Nevertheless, if you attend traditional Yom Kippur services, stay alert as you progress through the liturgy. The system that traditional Judaism has built to address the reality of sin and the need for forgiveness is not altogether theologically consistent with our faith. We do not believe that three books are opened at Rosh Hashanah and that we have ten days to make everything right before the books are closed and our fate sealed. We do not believe that repentance, prayer and charity (or good deeds) can secure God’s forgiveness for sin.
If you join our non-messianic brethren in prayer, to retain your spiritual integrity, consider remaining silent during the prayers that contradict your faith. This is no different than what your family members would do if they were to attend a church service. Having said that, I believe most of the traditional Yom Kippur prayers are fine for us and we can fully take part in them, messianic or not. Of course, most messianic congregations have solved these problems for us by modifying or eliminating some of the traditional prayers to make the entire worship service consistent with our faith in Yeshua. It’s powerful to remember, especially on Yom Kippur, “If we confess our sins, he is faithful and just and will forgive us our sins and purify us from all unrighteousness” (I John 1:9).
One of the most central features of Yom Kippur is the fast. At its core, fasting is seen as fulfilling the biblical commandment to “deny yourselves” or “afflict your souls” (Leviticus 23:27). The fast enables us to put aside our physical desires and concentrate on our spiritual needs.
In Nehemiah fasting is used to deeply express the people’s repentance (9:1). Later, God speaks through the prophet Joel and declares, “Even now, return to me with all your heart, with fasting and weeping and mourning” (Joel 2:12). In other instances fasting is a means of intensifying prayer in the face of dire need. This was often true when the enemies of Israel came against us (cf. Esther 4:3; II Chronicles 20:3) and our survival was on the line. So it is on Yom Kippur, when it is believed that our individual fate hangs in the balance.
As believers we can certainly fast as an expression of repentance and as an intensification of prayer. But there is another reason to fast on Yom Kippur. That reason is intercession. When Ezra wanted to pray for the people leaving Babylon he called a fast (Ezra 8:21). When Esther was about to take a big risk she asked the community to pray for her, accompanied by fasting (Esther 4:16). Daniel fasted as he prayed on behalf of the exiled Jewish nation (Daniel 9:3).
Yom Kippur is a very fitting time to intercede on behalf of our Jewish family and friends who don’t know the Messiah and the atonement He has accomplished. Our fast can be a time of intensifying and deepening our prayer for others. As weeks, months and years go by, we need help and encouragement to continue praying for those who haven’t shown positive interest in the gospel. Yom Kippur can provide the boost we need to intercede for our family members.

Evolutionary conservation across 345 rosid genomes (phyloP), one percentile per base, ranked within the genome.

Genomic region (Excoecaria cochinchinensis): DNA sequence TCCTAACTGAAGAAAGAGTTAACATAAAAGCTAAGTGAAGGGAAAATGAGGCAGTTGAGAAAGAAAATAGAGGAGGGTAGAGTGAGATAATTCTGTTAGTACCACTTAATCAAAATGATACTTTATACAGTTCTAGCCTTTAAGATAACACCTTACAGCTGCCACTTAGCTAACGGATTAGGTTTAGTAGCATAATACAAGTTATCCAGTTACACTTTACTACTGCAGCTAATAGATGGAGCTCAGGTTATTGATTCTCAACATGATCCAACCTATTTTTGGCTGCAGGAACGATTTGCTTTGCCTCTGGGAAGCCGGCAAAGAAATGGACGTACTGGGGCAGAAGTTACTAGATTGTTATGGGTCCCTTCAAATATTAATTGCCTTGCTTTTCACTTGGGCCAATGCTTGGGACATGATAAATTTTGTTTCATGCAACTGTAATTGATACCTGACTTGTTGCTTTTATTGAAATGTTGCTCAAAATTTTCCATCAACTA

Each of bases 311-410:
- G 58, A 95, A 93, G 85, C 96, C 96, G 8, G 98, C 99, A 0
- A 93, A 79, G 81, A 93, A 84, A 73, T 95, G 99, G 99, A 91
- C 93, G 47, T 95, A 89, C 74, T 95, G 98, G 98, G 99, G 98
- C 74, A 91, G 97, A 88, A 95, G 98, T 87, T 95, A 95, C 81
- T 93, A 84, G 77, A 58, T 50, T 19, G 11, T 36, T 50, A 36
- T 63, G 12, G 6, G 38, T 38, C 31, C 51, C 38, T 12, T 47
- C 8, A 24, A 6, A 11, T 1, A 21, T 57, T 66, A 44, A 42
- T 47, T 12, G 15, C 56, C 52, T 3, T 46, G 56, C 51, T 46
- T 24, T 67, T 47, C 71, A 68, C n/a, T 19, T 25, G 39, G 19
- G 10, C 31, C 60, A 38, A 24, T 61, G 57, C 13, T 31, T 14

As believers in Yeshua, those who know the joy of salvation, many of us approach Yom Kippur with mixed emotions. Do we rejoice—knowing that to be uncharacteristic for the holiday, yet in keeping with our faith and experience? Or do we take this day to examine our lives and confess our own sins to God? Without doubt, there is room for both. A framework of identification, introspection and intercession provides plenty of occasion to repent and rejoice and remember what is important.
Yom Kippur is a holy day that allows us to come to God and express what is on our hearts. May God be with you as you use the occasion to His glory.
North American Director
Stephen's grandparents immigrated to America from Eastern Europe in the early 20th century, ultimately settling in the Chicago area. As a boy, Stephen enjoyed sports and excelled in school. In his high school years he began to question the values he had been raised with, and instead of focusing on academics, began to spend all his time playing guitar and harmonica. Over the next few years he searched for answers to his many questions about life, eventually becoming a follower of Yeshua. Three weeks after receiving his bachelor's degree in social work from the University of Illinois, he got married and began to work with abused and neglected youth in a residential treatment center in Chicago, which he did for 10 years (taking one year out to live on a kibbutz in Israel). He received his master's degree in social work from the University of Illinois in 1984. He and his young family attended a messianic congregation for 13 years, where Stephen served as the worship leader. In 1989, Stephen began missionary training with Jews for Jesus and now serves as North American Director. For 12 years he oversaw our work in Israel and still continues to be involved with our work there. Laura and he have four children, three of whom are married. He received a master's degree in intercultural and Jewish studies from Fuller Theological Seminary in 1997. Stephen is known to be a warm-hearted and engaging teacher and a good listener.